Improving your garden soil without compost in 3 easy steps
Composting your food scraps is great for your garden. It is an effective way to get rid of organic waste, is great for the environment and is great for fertilising your garden.
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Sometimes, however, it can be time-consuming. Each day you need to go out and turn the compost, keep adding new organic waste and eventually apply it to your garden.
Also, not everyone has the space to house the large composting containers needed to create quality compost. Another downside is that compost tends to attract unwanted furry visitors.
It’s not always necessary to compost your kitchen waste prior to adding it to your soil; you can still reap the benefits of your scraps by burying them directly in the earth.
If you are looking for an easy way to give your soil nutrients and improve its breathability bury these leftovers in your garden.
Reusing your old banana skins for your garden is an excellent way to improve the nutrients in your garden soil.
Simply cut up the skins into small pieces and add it directly to the soil. By chopping the skins up they will break down at a faster rate by offering the micro-organisms in soil a greater surface area to work with.
You want to aim for your skins to be broken down quickly to avoid mice, rats, and other animals from disturbing the soil.
As the skins break down they provide plenty of organic matter which results in light and well-drained soil.
The skins will also attract earthworms which are integral to any good garden soil.
Banana skins add calcium, magnesium, sulphur, phosphates, potassium, and sodium to the soil.
All of these nutrients play a part in helping plants grow and develop fruit.
Coffee grounds are another easy thing you can add to your soil.
Coffee grounds can easily be scattered around your garden each day after you finish your morning coffee and like the banana skins, the grounds can be added directly to the soil.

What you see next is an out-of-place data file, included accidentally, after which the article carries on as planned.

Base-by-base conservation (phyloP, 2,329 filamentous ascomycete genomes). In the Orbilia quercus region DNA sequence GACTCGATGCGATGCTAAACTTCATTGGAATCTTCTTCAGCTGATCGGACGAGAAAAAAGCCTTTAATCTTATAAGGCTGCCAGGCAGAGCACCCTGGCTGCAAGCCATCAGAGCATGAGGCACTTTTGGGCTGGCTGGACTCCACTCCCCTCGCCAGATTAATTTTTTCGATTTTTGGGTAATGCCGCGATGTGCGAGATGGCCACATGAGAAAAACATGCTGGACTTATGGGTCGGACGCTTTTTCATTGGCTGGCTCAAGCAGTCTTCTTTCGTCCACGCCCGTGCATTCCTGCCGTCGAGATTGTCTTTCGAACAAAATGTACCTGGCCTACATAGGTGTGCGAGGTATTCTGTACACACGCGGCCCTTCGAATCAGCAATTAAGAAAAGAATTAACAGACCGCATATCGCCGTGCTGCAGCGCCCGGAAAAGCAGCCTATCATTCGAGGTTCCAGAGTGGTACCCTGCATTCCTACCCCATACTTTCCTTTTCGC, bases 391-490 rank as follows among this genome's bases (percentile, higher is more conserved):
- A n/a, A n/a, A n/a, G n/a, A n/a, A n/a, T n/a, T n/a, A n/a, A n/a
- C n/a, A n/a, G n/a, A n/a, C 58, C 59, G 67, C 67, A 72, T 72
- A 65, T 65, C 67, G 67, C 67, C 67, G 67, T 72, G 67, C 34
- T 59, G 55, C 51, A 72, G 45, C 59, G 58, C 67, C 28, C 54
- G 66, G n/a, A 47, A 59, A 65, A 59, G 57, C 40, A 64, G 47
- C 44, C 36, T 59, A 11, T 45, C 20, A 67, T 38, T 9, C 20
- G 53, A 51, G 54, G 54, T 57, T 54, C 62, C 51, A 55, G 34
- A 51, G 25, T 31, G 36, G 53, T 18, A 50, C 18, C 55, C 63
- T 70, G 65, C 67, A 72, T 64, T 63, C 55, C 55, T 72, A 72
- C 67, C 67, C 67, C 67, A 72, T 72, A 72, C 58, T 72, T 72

Coffee grounds work as a general fertiliser that improves the organic matter content, helps with drainage and water retention and aerates the soil.
As they break down they will continue to add nitrogen which is so good for plant growth.
Coffee grounds do not affect the PH level of your soil if it is used in small amounts.
By concentrating your use of coffee grounds around acid-loving plants you can instantly improve their growth.
Earthworms love coffee grounds and will do there own work aerating your soil. If you don’t drink coffee leftover tea leaves are also beneficial for your garden.
Old eggshells work well as a soil aerator and improve the drainage of harder soils. To use eggshells in your garden allow them to dry for a few days then crush them up and spread them in your garden.
Crushing them will help them break down in the soil more easily.
The calcium in eggshells promotes plant growth and prevents blossom end rotting in tomatoes and squash plants.
If you grind the eggshells up even further that work as an excellent pest repellent for your fruit and vegetable plants.
They act like broken glass and deter slugs and snails. They will also stop flea beetles and Japanese beetles in their tracks.
Read More: How to use leftover eggshells for pest control
What do you think of these methods? What do you do to improve your garden soil?